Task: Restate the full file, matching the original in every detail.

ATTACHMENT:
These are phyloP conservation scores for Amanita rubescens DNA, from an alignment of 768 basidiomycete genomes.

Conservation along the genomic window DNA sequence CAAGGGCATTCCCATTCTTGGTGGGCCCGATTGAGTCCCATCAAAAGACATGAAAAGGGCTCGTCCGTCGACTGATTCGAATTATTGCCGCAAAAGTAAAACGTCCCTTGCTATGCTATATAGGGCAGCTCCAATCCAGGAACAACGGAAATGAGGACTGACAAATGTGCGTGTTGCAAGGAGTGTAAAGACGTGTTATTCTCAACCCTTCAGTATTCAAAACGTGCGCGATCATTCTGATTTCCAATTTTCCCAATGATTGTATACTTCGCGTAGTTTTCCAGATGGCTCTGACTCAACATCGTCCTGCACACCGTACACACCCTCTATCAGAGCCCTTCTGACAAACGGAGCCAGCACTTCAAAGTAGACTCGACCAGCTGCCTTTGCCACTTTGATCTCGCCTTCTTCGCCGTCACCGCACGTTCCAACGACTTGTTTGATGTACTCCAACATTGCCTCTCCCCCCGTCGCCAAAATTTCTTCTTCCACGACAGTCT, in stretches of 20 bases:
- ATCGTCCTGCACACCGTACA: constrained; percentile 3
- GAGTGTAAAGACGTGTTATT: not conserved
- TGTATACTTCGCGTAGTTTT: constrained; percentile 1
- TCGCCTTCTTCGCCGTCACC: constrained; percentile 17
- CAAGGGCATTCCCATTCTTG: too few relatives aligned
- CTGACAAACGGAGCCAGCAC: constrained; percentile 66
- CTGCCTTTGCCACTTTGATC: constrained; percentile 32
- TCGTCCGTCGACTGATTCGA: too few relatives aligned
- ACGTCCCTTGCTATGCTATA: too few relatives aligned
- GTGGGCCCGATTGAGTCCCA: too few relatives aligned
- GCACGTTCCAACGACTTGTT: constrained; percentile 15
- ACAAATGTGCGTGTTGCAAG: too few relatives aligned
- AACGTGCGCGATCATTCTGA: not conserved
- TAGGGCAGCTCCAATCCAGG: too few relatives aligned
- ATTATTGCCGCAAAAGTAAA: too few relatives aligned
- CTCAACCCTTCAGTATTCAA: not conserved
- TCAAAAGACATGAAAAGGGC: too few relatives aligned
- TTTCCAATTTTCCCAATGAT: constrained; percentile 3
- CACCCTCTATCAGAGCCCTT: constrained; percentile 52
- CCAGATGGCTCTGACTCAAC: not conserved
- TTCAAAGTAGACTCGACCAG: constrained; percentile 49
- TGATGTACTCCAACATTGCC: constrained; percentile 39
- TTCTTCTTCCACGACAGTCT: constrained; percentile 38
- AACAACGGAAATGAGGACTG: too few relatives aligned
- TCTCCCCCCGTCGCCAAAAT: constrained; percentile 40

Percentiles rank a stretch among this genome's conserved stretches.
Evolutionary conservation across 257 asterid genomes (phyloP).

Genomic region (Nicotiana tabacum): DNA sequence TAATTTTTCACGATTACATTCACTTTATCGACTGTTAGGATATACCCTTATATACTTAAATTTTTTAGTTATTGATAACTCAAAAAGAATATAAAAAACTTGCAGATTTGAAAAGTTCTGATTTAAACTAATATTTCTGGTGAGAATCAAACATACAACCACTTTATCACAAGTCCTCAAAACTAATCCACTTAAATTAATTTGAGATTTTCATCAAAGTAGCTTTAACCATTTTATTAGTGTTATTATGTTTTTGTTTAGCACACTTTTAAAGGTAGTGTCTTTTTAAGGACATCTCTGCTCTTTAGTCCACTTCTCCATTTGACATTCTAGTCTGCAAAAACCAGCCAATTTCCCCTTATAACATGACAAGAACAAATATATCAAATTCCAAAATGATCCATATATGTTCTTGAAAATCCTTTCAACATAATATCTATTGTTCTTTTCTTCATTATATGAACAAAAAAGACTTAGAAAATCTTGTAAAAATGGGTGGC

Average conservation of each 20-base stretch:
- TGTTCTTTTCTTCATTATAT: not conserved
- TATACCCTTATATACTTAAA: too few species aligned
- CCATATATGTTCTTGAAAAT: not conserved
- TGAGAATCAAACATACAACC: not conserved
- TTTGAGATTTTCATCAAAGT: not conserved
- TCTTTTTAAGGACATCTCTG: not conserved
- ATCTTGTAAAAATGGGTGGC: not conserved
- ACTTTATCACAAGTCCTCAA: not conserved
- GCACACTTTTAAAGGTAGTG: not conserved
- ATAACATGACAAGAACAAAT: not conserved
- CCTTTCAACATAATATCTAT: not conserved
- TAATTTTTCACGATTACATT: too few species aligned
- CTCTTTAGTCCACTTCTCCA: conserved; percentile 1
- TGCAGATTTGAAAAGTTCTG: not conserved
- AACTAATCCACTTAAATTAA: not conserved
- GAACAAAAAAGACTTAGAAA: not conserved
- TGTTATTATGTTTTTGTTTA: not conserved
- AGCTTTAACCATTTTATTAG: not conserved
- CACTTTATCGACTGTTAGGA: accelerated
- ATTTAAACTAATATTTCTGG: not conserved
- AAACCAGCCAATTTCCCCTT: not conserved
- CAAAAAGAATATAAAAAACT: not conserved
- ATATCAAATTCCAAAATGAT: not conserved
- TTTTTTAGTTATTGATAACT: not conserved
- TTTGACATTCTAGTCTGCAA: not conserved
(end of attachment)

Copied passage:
These are phyloP conservation scores for Amanita rubescens DNA, from an alignment of 768 basidiomycete genomes.

Conservation along the genomic window DNA sequence CAAGGGCATTCCCATTCTTGGTGGGCCCGATTGAGTCCCATCAAAAGACATGAAAAGGGCTCGTCCGTCGACTGATTCGAATTATTGCCGCAAAAGTAAAACGTCCCTTGCTATGCTATATAGGGCAGCTCCAATCCAGGAACAACGGAAATGAGGACTGACAAATGTGCGTGTTGCAAGGAGTGTAAAGACGTGTTATTCTCAACCCTTCAGTATTCAAAACGTGCGCGATCATTCTGATTTCCAATTTTCCCAATGATTGTATACTTCGCGTAGTTTTCCAGATGGCTCTGACTCAACATCGTCCTGCACACCGTACACACCCTCTATCAGAGCCCTTCTGACAAACGGAGCCAGCACTTCAAAGTAGACTCGACCAGCTGCCTTTGCCACTTTGATCTCGCCTTCTTCGCCGTCACCGCACGTTCCAACGACTTGTTTGATGTACTCCAACATTGCCTCTCCCCCCGTCGCCAAAATTTCTTCTTCCACGACAGTCT, in stretches of 20 bases:
- ATCGTCCTGCACACCGTACA: constrained; percentile 3
- GAGTGTAAAGACGTGTTATT: not conserved
- TGTATACTTCGCGTAGTTTT: constrained; percentile 1
- TCGCCTTCTTCGCCGTCACC: constrained; percentile 17
- CAAGGGCATTCCCATTCTTG: too few relatives aligned
- CTGACAAACGGAGCCAGCAC: constrained; percentile 66
- CTGCCTTTGCCACTTTGATC: constrained; percentile 32
- TCGTCCGTCGACTGATTCGA: too few relatives aligned
- ACGTCCCTTGCTATGCTATA: too few relatives aligned
- GTGGGCCCGATTGAGTCCCA: too few relatives aligned
- GCACGTTCCAACGACTTGTT: constrained; percentile 15
- ACAAATGTGCGTGTTGCAAG: too few relatives aligned
- AACGTGCGCGATCATTCTGA: not conserved
- TAGGGCAGCTCCAATCCAGG: too few relatives aligned
- ATTATTGCCGCAAAAGTAAA: too few relatives aligned
- CTCAACCCTTCAGTATTCAA: not conserved
- TCAAAAGACATGAAAAGGGC: too few relatives aligned
- TTTCCAATTTTCCCAATGAT: constrained; percentile 3
- CACCCTCTATCAGAGCCCTT: constrained; percentile 52
- CCAGATGGCTCTGACTCAAC: not conserved
- TTCAAAGTAGACTCGACCAG: constrained; percentile 49
- TGATGTACTCCAACATTGCC: constrained; percentile 39
- TTCTTCTTCCACGACAGTCT: constrained; percentile 38
- AACAACGGAAATGAGGACTG: too few relatives aligned
- TCTCCCCCCGTCGCCAAAAT: constrained; percentile 40

Percentiles rank a stretch among this genome's conserved stretches.
Evolutionary conservation across 257 asterid genomes (phyloP).

Genomic region (Nicotiana tabacum): DNA sequence TAATTTTTCACGATTACATTCACTTTATCGACTGTTAGGATATACCCTTATATACTTAAATTTTTTAGTTATTGATAACTCAAAAAGAATATAAAAAACTTGCAGATTTGAAAAGTTCTGATTTAAACTAATATTTCTGGTGAGAATCAAACATACAACCACTTTATCACAAGTCCTCAAAACTAATCCACTTAAATTAATTTGAGATTTTCATCAAAGTAGCTTTAACCATTTTATTAGTGTTATTATGTTTTTGTTTAGCACACTTTTAAAGGTAGTGTCTTTTTAAGGACATCTCTGCTCTTTAGTCCACTTCTCCATTTGACATTCTAGTCTGCAAAAACCAGCCAATTTCCCCTTATAACATGACAAGAACAAATATATCAAATTCCAAAATGATCCATATATGTTCTTGAAAATCCTTTCAACATAATATCTATTGTTCTTTTCTTCATTATATGAACAAAAAAGACTTAGAAAATCTTGTAAAAATGGGTGGC

Average conservation of each 20-base stretch:
- TGTTCTTTTCTTCATTATAT: not conserved
- TATACCCTTATATACTTAAA: too few species aligned
- CCATATATGTTCTTGAAAAT: not conserved
- TGAGAATCAAACATACAACC: not conserved
- TTTGAGATTTTCATCAAAGT: not conserved
- TCTTTTTAAGGACATCTCTG: not conserved
- ATCTTGTAAAAATGGGTGGC: not conserved
- ACTTTATCACAAGTCCTCAA: not conserved
- GCACACTTTTAAAGGTAGTG: not conserved
- ATAACATGACAAGAACAAAT: not conserved
- CCTTTCAACATAATATCTAT: not conserved
- TAATTTTTCACGATTACATT: too few species aligned
- CTCTTTAGTCCACTTCTCCA: conserved; percentile 1
- TGCAGATTTGAAAAGTTCTG: not conserved
- AACTAATCCACTTAAATTAA: not conserved
- GAACAAAAAAGACTTAGAAA: not conserved
- TGTTATTATGTTTTTGTTTA: not conserved
- AGCTTTAACCATTTTATTAG: not conserved
- CACTTTATCGACTGTTAGGA: accelerated
- ATTTAAACTAATATTTCTGG: not conserved
- AAACCAGCCAATTTCCCCTT: not conserved
- CAAAAAGAATATAAAAAACT: not conserved
- ATATCAAATTCCAAAATGAT: not conserved
- TTTTTTAGTTATTGATAACT: not conserved
- TTTGACATTCTAGTCTGCAA: not conserved